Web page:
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The Danville Police Department on Friday announced the full-scale reactivation of its Street Crimes Unit. The move is in response to the unusual number of firearm related incidents resulting in injury or death that have occurred in the last month.
Those incidents were as follows:
• April 11: North Union Street murder – result of a personal confrontation between two men who knew each other - arrest made – second murder of the year• April 25: Shooting on College Park Drive – victim refused to prosecute neighbor who shot him over a dispute about a broken beer bottle• April 26: Uninvolved and innocent Register and Bee employee injured by broken glass from bullets fired at his vehicle – apparently by mistake as a result of an earlier violent confrontation between gang members and the seizure of an assault weapon by officers• April 28: A man reported he was shot in the foot during a robbery while he was walking at 12:20 a.m. in the North Main Street area• May 1: A woman received a bullet wound during an argument at 5:30 a.m. on Barrett Street, although she claimed it happened at a bar in North Carolina• May 3: Two men shot and killed in the 300 block of Hughes Street – third and fourth murders of the year• May 5: Attempted robbery and shooting of taxi driver on Myrtle Avenue.
“We do not believe that these incidents are related,” Police Chief Philip Broadfoot said at a news conference on Friday. “In at least four of the incidents, the victim and assailant knew each other.
“Regardless of the facts of the incidents, the bottom line is that the citizens of Danville need to feel safe as they travel the streets and walk the sidewalks in their neighborhoods. To reestablish that confidence, we are announcing the full-scale reactivation of the focused effort of the Street Crimes Unit.”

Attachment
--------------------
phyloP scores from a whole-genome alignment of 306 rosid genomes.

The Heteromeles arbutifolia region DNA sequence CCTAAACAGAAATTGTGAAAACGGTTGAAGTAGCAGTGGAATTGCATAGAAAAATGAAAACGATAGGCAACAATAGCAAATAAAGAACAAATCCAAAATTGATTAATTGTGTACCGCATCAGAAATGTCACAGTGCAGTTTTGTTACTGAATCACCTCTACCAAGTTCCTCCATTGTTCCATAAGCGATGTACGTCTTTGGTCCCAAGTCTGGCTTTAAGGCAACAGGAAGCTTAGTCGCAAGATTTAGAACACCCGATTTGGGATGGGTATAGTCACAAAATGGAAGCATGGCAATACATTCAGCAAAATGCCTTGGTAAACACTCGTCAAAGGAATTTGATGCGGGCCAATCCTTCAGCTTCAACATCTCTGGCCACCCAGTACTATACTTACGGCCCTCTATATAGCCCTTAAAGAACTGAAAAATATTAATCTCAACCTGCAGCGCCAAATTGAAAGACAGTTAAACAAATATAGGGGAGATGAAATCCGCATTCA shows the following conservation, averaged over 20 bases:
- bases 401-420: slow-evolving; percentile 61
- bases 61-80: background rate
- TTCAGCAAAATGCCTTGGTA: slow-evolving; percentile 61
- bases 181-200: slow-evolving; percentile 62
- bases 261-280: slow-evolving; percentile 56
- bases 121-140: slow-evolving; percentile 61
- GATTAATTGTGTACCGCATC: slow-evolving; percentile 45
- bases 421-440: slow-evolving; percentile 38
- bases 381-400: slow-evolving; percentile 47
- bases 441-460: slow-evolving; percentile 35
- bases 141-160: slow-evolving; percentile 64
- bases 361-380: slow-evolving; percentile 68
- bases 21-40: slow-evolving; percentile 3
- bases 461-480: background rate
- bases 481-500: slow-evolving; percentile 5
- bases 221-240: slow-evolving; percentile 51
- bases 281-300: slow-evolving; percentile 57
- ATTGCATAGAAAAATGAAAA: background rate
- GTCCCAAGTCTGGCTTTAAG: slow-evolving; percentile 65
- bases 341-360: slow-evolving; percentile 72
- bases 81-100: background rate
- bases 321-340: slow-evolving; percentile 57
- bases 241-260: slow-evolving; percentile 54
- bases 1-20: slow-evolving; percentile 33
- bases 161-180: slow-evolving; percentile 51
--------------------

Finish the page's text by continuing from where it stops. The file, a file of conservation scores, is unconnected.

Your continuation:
Broadfoot said the Street Crimes Unit was initially formed in 2010 to address similar violence problems in the city and it was extremely successful. The unit’s operations were scaled back in the summer of 2014 as a result of the national discussion about police and the community that began after the incident in Ferguson, Missouri.
Since then, the unit has operated at a reduced level.
“The recent firearm related incidents demand that we return the unit to its original strength and purpose,” Broadfoot said. “To that end, I have ordered my staff to make the necessary personnel adjustments and equipment assignments to accomplish that task.
“This does not mean we have abandoned or will neglect the community policing efforts we have always employed or are planning to begin. A safe community requires both a strong enforcement and a strong community policing effort to suppress crime. We are committed to making both of these efforts work.”
Broadfoot said the Police Department is working closely with the Virginia Attorney General’s Office to implement various programs and trainings and will be holding community meetings in the next several weeks to explain the department’s efforts and to solicit input on how to reduce the violence.
“We are confident we can positively impact the rate of violence before the long days of summer arrive,” Broadfoot said.